Barbie Is No Superhero

Why seven-year-old girls dress their dolls in tight skirts and thongs

My wife Dawn returned home from a shopping trip last week to tell me “Sometimes I am so happy that we don’t have a little girl.” This was a stunning statement from a woman who has wanted to raise a little girl since she was a little girl.

She had just left a toy store where a woman was lamenting the choice of dolls she could buy her seven-year-old niece. The woman said, “Let’s see … I could buy her a doll that looks like a hooker, or one that looks like a stripper, or a tramp.”

Dawn said to the woman, “Oh my gosh, you’re right.” There in front of the two instant friends in a common cause were hundreds of Barbies, Bratz and other girl dolls dressed in tight clothing, mini-skirts, lingerie and low tops all designed to show off their perfect plastic assets. It was a rack of racks. Some of the Bratz dolls come complete with thong underwear.

Slowly but surely the two were joined by other women, an instant support group was formed. Minutes of the meeting were not kept, but here are the findings according to Dawn. Little boys can select an array of superheroes, construction workers, explorers, sports stars, even doctors and scientists. Little boys have miniature positive plastic role models that create dreams of success and adventure. Little girls have miniature plastic models that create dreams of visiting a cosmetic surgeon.

Now in fairness, there are career Barbies. There is a doctor, a businesswoman and even a TV news reporter. But each is still dressed in tight clothing, a mini-skirt and platform high heel shoes. And, of course, each is perfectly proportioned. They look more like actresses playing a fantasy role in some soft-porn movie than real career women.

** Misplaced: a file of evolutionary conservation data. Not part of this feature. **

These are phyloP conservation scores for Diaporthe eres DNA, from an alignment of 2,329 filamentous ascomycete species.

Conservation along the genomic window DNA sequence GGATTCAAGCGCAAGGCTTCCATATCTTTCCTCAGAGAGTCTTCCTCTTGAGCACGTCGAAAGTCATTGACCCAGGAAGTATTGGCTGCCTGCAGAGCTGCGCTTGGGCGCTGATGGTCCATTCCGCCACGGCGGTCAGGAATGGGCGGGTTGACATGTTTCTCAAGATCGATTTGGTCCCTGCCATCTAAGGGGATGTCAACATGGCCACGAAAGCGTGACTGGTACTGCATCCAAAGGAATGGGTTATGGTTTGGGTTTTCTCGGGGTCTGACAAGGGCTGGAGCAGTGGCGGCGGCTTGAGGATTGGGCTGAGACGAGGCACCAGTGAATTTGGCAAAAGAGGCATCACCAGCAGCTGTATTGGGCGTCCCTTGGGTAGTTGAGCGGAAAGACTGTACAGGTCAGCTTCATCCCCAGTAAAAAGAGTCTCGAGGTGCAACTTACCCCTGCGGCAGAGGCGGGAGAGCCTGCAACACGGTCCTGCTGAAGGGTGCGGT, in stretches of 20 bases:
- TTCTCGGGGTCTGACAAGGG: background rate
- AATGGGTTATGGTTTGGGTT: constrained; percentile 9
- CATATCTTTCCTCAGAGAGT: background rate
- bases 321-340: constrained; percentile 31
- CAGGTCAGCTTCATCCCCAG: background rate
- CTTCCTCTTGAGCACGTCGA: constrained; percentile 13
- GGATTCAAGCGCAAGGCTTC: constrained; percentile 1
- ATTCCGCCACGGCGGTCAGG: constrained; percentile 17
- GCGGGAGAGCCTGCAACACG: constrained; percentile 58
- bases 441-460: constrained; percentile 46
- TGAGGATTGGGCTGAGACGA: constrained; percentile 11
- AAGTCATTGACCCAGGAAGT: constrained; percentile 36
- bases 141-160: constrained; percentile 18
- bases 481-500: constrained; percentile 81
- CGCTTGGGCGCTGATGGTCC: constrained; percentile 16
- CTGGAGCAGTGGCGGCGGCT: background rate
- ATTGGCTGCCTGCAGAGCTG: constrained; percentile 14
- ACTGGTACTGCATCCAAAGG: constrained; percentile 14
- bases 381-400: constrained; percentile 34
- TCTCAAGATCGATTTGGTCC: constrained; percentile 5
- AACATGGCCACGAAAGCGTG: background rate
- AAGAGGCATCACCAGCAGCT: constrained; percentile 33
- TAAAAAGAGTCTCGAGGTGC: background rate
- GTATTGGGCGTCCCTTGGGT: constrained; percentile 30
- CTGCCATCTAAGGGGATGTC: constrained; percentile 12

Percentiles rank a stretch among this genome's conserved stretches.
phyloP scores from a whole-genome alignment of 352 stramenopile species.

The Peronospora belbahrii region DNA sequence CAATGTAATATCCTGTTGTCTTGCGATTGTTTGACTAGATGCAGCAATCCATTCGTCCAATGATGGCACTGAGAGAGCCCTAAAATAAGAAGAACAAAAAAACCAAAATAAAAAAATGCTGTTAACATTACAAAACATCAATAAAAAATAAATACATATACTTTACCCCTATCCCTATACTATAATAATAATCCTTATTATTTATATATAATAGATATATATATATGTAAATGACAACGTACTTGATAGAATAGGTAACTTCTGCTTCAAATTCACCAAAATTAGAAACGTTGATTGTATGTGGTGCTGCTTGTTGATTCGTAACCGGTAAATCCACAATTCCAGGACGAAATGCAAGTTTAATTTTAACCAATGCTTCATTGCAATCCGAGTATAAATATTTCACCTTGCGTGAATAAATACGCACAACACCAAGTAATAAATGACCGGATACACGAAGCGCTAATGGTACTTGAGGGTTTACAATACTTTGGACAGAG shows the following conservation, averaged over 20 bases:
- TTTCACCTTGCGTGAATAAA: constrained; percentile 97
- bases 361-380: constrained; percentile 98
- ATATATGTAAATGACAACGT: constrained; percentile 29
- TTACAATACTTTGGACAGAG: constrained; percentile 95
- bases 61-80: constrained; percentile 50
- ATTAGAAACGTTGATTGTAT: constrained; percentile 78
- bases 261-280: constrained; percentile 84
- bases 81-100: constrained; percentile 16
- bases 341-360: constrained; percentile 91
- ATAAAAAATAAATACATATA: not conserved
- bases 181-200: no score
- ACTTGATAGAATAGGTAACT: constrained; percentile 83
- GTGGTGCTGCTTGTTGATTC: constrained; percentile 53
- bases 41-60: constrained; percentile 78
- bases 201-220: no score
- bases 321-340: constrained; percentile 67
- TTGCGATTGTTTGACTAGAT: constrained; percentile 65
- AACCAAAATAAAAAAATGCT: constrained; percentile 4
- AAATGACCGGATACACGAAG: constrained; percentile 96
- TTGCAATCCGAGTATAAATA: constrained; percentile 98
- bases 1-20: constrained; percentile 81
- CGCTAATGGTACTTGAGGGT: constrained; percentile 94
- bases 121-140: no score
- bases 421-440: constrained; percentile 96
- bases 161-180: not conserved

With a quick check on the Internet, I found that my wife’s group of supporters is much bigger than either of us ever imagined. Thousands of moms Tweet, post and comment with shock and anger over the doll choices for their daughters, with Barbie getting most of the attention because of her place in toy history as an American icon.

For instance, on the site, Momof2 writes: “I’m not a fan of Barbie. My four-year-old daughter just got a Barbie for her birthday (from my sister-in-law) and the Barbie is wearing what looks like lingerie with her boobs popping out and these huge heels. She looks like a prostitute. I told my daughter that the doll wasn’t really age appropriate (though I can’t imagine when it might ever be age appropriate) and put it away.”

And Michelle posted this: “I want to know what the creators of this Barbie were thinking? Didn’t they wonder whether or not people would seriously stop buying their product? Honestly, why? Why would you create a doll for seven-year-old girls to play with that is half naked? ‘Oh hi Ken, let’s go on a date. I just slipped on my standard mini-skirt, and I’m not wearing underwear.’ … Really these people just amaze me sometimes.”

Well, Michelle, we now may know what the creator of Barbie was thinking.

Barbie was created by “a full-blown seventies-style swinger” with “a manic need for sexual gratification,” who based the doll’s design on his favorite adult dolls. This is all according to the book, Toy Monsters: The Big Bad World of Mattel.

Barbie is the brainchild of Jack Ryan, whose five wives included the actress Zsa Zsa Gabor. In the book Ryan is accused of staging wild orgies at his mansion in the exclusive Los Angeles suburb of Bel Air and surrounding himself with busty prostitutes hired because of their resemblance to Barbie.

The Yale-educated executive died in 1991 at the age of 65. He allegedly used his office at the toy firm Mattel to take calls from a local “madam,” and liked to pay for sex with “everyone from high-class call girls to streetwalkers,” including “a very thin and childlike hooker.”

Author Jerry Oppenheimer claims that Ryan’s colorful sexuality played a formative role in the design of the doll. “When Jack talked about creating Barbie, it was like listening to somebody talk about a sexual episode,” Mr. Ryan’s former friend, Stephen Gnass, reveals. “It was almost like listening to a sexual pervert.”

Explains a lot doesn’t it? These revelations are certain to be brought up at the next impromptu meeting of my wife’s unofficial club now called BOOBS, for Ban the Outrageous Outfits of Barbie Society.

LARRY MENDTE writes for The Philly Post every Monday and Thursday. See his previous columns here. To watch his video commentaries, go to